Article Text

Low Level of Serum Interleukin 27 in Patients With Systemic Lupus Erythematosus
  1. Ting-Ting Li, MM*,
  2. Tao Zhang, MM*,
  3. Gui-Mei Chen, MM*,
  4. Qing-Qing Zhu, MM*,
  5. Jin-Hui Tao, MM*†,
  6. Hai-Feng Pan, MD*,
  7. Dong-Qing Ye, MD*
  1. From the *Department of Epidemiology and Biostatistics, School of Public Health, Anhui Medical University; and †Department of Rheumatology, Anhui Provincial Hospital, Hefei, Anhui, PR China.
  1. Received November 21, 2009, and in revised form February 2, 2010.
  2. Accepted for publication February 9, 2010.
  3. Reprints: Dong-Qing Ye, MD, Department of Epidemiology and Biostatistics, School of Public Health, Anhui Medical University, 81 Meishan Road, Hefei, Anhui, 230032, PR China. E-mail: ydq{at}
  4. Li and Zhang contributed equally to this work and should be considered as co-first authors.
  5. Supported by grants from the key program of the National Natural Science Foundation of China (30830089 and 30771848).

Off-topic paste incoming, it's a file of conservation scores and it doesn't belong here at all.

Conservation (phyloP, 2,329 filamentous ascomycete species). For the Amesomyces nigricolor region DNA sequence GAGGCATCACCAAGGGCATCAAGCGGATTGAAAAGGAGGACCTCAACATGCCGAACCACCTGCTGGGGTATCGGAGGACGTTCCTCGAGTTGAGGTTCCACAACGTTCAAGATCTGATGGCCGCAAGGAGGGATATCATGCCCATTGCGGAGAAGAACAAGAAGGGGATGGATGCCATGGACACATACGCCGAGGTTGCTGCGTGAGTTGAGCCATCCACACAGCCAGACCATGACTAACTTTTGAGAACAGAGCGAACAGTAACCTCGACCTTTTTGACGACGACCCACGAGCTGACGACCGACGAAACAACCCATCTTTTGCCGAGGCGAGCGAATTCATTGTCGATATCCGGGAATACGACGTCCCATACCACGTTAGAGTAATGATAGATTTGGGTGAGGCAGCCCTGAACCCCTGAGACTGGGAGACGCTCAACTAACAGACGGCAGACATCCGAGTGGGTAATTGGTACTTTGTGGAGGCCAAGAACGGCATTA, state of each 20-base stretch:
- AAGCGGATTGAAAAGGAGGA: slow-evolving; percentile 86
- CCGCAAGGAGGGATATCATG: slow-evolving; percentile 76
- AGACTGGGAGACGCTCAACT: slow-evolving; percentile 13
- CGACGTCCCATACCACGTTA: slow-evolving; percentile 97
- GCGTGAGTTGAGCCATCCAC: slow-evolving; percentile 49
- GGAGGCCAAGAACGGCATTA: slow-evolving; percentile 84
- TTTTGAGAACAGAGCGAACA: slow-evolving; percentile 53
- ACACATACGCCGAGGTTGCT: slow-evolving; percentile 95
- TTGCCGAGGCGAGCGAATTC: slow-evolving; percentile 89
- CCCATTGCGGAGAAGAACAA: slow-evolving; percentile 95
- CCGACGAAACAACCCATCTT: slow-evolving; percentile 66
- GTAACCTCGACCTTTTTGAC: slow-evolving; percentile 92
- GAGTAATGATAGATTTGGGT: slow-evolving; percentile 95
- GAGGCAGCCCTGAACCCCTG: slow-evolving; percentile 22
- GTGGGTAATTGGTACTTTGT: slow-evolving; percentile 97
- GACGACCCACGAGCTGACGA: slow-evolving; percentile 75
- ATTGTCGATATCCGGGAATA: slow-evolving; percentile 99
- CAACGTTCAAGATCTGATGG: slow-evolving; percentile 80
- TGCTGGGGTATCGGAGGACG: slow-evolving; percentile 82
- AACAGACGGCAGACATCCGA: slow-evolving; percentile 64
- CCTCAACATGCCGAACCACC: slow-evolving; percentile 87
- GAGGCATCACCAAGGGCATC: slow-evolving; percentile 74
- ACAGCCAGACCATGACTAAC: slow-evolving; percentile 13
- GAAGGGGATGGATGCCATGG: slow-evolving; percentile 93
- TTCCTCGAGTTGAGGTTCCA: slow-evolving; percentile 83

T helper 17 (TH17) cells are beginning to be implicated in the pathogenesis of systemic lupus erythematosus (SLE). Recent studies have shown that interleukin 27 (IL-27) controls the development of TH17. However, whether IL-27 plays a role in the development of SLE is still unclear. In the present work, we investigated the serum IL-27 level in SLE and its relations to disease activity. Fifty-six patients with SLE and 30 healthy volunteers were recruited. Serum IL-27 levels were detected by enzyme-linked immunosorbent assay. The clinical and laboratory parameters were collected from medical records or by questionnaire. The serum IL-27 level in SLE patients was significantly lower than that in healthy controls (P < 0.001). Compared with SLE patients without nephritis, patients with nephritis had a significantly decreased serum IL-27 level (P < 0.05). However, there was no significant difference between less active and more active SLE (P > 0.05). Correlation analysis between serum IL-27 levels and SLE disease activity index showed no association (P > 0.05). In summary, a decrease in serum IL-27 level in patients with SLE suggested that this cytokine might be implicated in the pathomechanism of this disease.

Key Words
  • IL-27
  • T helper 17 cells
  • systemic lupus erythematosus

Statistics from

Request Permissions

If you wish to reuse any or all of this article please use the link below which will take you to the Copyright Clearance Center’s RightsLink service. You will be able to get a quick price and instant permission to reuse the content in many different ways.